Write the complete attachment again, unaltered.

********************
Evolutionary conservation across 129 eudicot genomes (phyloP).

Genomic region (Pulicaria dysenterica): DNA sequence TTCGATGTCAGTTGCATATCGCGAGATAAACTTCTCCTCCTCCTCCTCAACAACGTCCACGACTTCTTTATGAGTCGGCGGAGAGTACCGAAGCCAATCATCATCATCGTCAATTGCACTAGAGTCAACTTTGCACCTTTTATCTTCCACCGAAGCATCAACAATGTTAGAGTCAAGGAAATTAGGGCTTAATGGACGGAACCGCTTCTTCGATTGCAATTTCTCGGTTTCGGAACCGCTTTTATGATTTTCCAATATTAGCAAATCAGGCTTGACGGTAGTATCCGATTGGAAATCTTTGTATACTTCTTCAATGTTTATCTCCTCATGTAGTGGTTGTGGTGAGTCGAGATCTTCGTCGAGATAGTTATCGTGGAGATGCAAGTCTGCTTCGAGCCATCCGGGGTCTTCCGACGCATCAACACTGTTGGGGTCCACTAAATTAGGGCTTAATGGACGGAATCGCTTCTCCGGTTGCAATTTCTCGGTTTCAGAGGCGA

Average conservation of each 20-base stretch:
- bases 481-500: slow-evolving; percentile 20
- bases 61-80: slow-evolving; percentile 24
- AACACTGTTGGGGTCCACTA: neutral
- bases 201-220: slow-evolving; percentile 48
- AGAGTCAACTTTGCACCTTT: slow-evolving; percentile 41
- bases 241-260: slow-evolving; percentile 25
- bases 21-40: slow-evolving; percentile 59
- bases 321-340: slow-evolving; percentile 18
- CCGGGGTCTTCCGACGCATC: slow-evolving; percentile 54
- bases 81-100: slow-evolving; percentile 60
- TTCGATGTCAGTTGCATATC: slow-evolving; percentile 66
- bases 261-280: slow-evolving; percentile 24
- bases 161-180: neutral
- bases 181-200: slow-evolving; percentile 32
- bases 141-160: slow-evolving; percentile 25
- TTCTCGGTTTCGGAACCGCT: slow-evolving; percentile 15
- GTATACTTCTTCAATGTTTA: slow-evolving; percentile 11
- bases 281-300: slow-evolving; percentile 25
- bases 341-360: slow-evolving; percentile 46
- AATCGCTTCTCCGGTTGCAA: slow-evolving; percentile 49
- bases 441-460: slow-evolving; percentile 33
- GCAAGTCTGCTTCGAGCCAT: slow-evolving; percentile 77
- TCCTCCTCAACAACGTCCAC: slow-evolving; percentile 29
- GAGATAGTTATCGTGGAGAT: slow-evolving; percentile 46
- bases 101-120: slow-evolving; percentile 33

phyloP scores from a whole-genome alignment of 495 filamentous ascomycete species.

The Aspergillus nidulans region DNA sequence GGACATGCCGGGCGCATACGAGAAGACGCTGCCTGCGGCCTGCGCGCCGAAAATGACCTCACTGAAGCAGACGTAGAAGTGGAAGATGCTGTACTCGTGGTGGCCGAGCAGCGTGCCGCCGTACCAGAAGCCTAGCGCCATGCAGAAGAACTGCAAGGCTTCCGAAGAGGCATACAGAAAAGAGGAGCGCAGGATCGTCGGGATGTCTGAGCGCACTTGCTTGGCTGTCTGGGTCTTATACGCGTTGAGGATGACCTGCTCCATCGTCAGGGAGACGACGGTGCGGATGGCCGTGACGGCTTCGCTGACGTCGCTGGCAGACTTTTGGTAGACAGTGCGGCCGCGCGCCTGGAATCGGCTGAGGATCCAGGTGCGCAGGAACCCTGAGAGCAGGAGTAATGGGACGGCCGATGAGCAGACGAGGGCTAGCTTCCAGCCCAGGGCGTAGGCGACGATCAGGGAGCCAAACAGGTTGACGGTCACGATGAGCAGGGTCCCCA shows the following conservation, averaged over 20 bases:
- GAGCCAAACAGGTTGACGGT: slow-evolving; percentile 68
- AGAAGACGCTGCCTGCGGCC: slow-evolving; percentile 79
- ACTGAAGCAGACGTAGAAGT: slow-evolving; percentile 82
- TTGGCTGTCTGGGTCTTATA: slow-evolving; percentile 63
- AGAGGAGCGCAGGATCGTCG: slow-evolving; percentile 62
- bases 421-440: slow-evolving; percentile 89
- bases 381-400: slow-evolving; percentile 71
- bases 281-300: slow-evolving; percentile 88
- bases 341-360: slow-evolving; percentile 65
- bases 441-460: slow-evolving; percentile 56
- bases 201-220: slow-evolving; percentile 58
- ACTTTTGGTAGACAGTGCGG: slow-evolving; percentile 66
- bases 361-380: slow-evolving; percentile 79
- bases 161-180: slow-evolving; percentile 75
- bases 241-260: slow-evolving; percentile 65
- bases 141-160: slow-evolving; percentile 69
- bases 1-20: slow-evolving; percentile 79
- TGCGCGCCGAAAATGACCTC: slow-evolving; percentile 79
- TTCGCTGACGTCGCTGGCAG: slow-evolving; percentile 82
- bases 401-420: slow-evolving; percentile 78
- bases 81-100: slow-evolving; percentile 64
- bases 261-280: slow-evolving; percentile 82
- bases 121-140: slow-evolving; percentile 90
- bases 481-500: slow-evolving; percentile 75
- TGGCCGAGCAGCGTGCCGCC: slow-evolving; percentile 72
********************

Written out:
Evolutionary conservation across 129 eudicot genomes (phyloP).

Genomic region (Pulicaria dysenterica): DNA sequence TTCGATGTCAGTTGCATATCGCGAGATAAACTTCTCCTCCTCCTCCTCAACAACGTCCACGACTTCTTTATGAGTCGGCGGAGAGTACCGAAGCCAATCATCATCATCGTCAATTGCACTAGAGTCAACTTTGCACCTTTTATCTTCCACCGAAGCATCAACAATGTTAGAGTCAAGGAAATTAGGGCTTAATGGACGGAACCGCTTCTTCGATTGCAATTTCTCGGTTTCGGAACCGCTTTTATGATTTTCCAATATTAGCAAATCAGGCTTGACGGTAGTATCCGATTGGAAATCTTTGTATACTTCTTCAATGTTTATCTCCTCATGTAGTGGTTGTGGTGAGTCGAGATCTTCGTCGAGATAGTTATCGTGGAGATGCAAGTCTGCTTCGAGCCATCCGGGGTCTTCCGACGCATCAACACTGTTGGGGTCCACTAAATTAGGGCTTAATGGACGGAATCGCTTCTCCGGTTGCAATTTCTCGGTTTCAGAGGCGA

Average conservation of each 20-base stretch:
- bases 481-500: slow-evolving; percentile 20
- bases 61-80: slow-evolving; percentile 24
- AACACTGTTGGGGTCCACTA: neutral
- bases 201-220: slow-evolving; percentile 48
- AGAGTCAACTTTGCACCTTT: slow-evolving; percentile 41
- bases 241-260: slow-evolving; percentile 25
- bases 21-40: slow-evolving; percentile 59
- bases 321-340: slow-evolving; percentile 18
- CCGGGGTCTTCCGACGCATC: slow-evolving; percentile 54
- bases 81-100: slow-evolving; percentile 60
- TTCGATGTCAGTTGCATATC: slow-evolving; percentile 66
- bases 261-280: slow-evolving; percentile 24
- bases 161-180: neutral
- bases 181-200: slow-evolving; percentile 32
- bases 141-160: slow-evolving; percentile 25
- TTCTCGGTTTCGGAACCGCT: slow-evolving; percentile 15
- GTATACTTCTTCAATGTTTA: slow-evolving; percentile 11
- bases 281-300: slow-evolving; percentile 25
- bases 341-360: slow-evolving; percentile 46
- AATCGCTTCTCCGGTTGCAA: slow-evolving; percentile 49
- bases 441-460: slow-evolving; percentile 33
- GCAAGTCTGCTTCGAGCCAT: slow-evolving; percentile 77
- TCCTCCTCAACAACGTCCAC: slow-evolving; percentile 29
- GAGATAGTTATCGTGGAGAT: slow-evolving; percentile 46
- bases 101-120: slow-evolving; percentile 33

phyloP scores from a whole-genome alignment of 495 filamentous ascomycete species.

The Aspergillus nidulans region DNA sequence GGACATGCCGGGCGCATACGAGAAGACGCTGCCTGCGGCCTGCGCGCCGAAAATGACCTCACTGAAGCAGACGTAGAAGTGGAAGATGCTGTACTCGTGGTGGCCGAGCAGCGTGCCGCCGTACCAGAAGCCTAGCGCCATGCAGAAGAACTGCAAGGCTTCCGAAGAGGCATACAGAAAAGAGGAGCGCAGGATCGTCGGGATGTCTGAGCGCACTTGCTTGGCTGTCTGGGTCTTATACGCGTTGAGGATGACCTGCTCCATCGTCAGGGAGACGACGGTGCGGATGGCCGTGACGGCTTCGCTGACGTCGCTGGCAGACTTTTGGTAGACAGTGCGGCCGCGCGCCTGGAATCGGCTGAGGATCCAGGTGCGCAGGAACCCTGAGAGCAGGAGTAATGGGACGGCCGATGAGCAGACGAGGGCTAGCTTCCAGCCCAGGGCGTAGGCGACGATCAGGGAGCCAAACAGGTTGACGGTCACGATGAGCAGGGTCCCCA shows the following conservation, averaged over 20 bases:
- GAGCCAAACAGGTTGACGGT: slow-evolving; percentile 68
- AGAAGACGCTGCCTGCGGCC: slow-evolving; percentile 79
- ACTGAAGCAGACGTAGAAGT: slow-evolving; percentile 82
- TTGGCTGTCTGGGTCTTATA: slow-evolving; percentile 63
- AGAGGAGCGCAGGATCGTCG: slow-evolving; percentile 62
- bases 421-440: slow-evolving; percentile 89
- bases 381-400: slow-evolving; percentile 71
- bases 281-300: slow-evolving; percentile 88
- bases 341-360: slow-evolving; percentile 65
- bases 441-460: slow-evolving; percentile 56
- bases 201-220: slow-evolving; percentile 58
- ACTTTTGGTAGACAGTGCGG: slow-evolving; percentile 66
- bases 361-380: slow-evolving; percentile 79
- bases 161-180: slow-evolving; percentile 75
- bases 241-260: slow-evolving; percentile 65
- bases 141-160: slow-evolving; percentile 69
- bases 1-20: slow-evolving; percentile 79
- TGCGCGCCGAAAATGACCTC: slow-evolving; percentile 79
- TTCGCTGACGTCGCTGGCAG: slow-evolving; percentile 82
- bases 401-420: slow-evolving; percentile 78
- bases 81-100: slow-evolving; percentile 64
- bases 261-280: slow-evolving; percentile 82
- bases 121-140: slow-evolving; percentile 90
- bases 481-500: slow-evolving; percentile 75
- TGGCCGAGCAGCGTGCCGCC: slow-evolving; percentile 72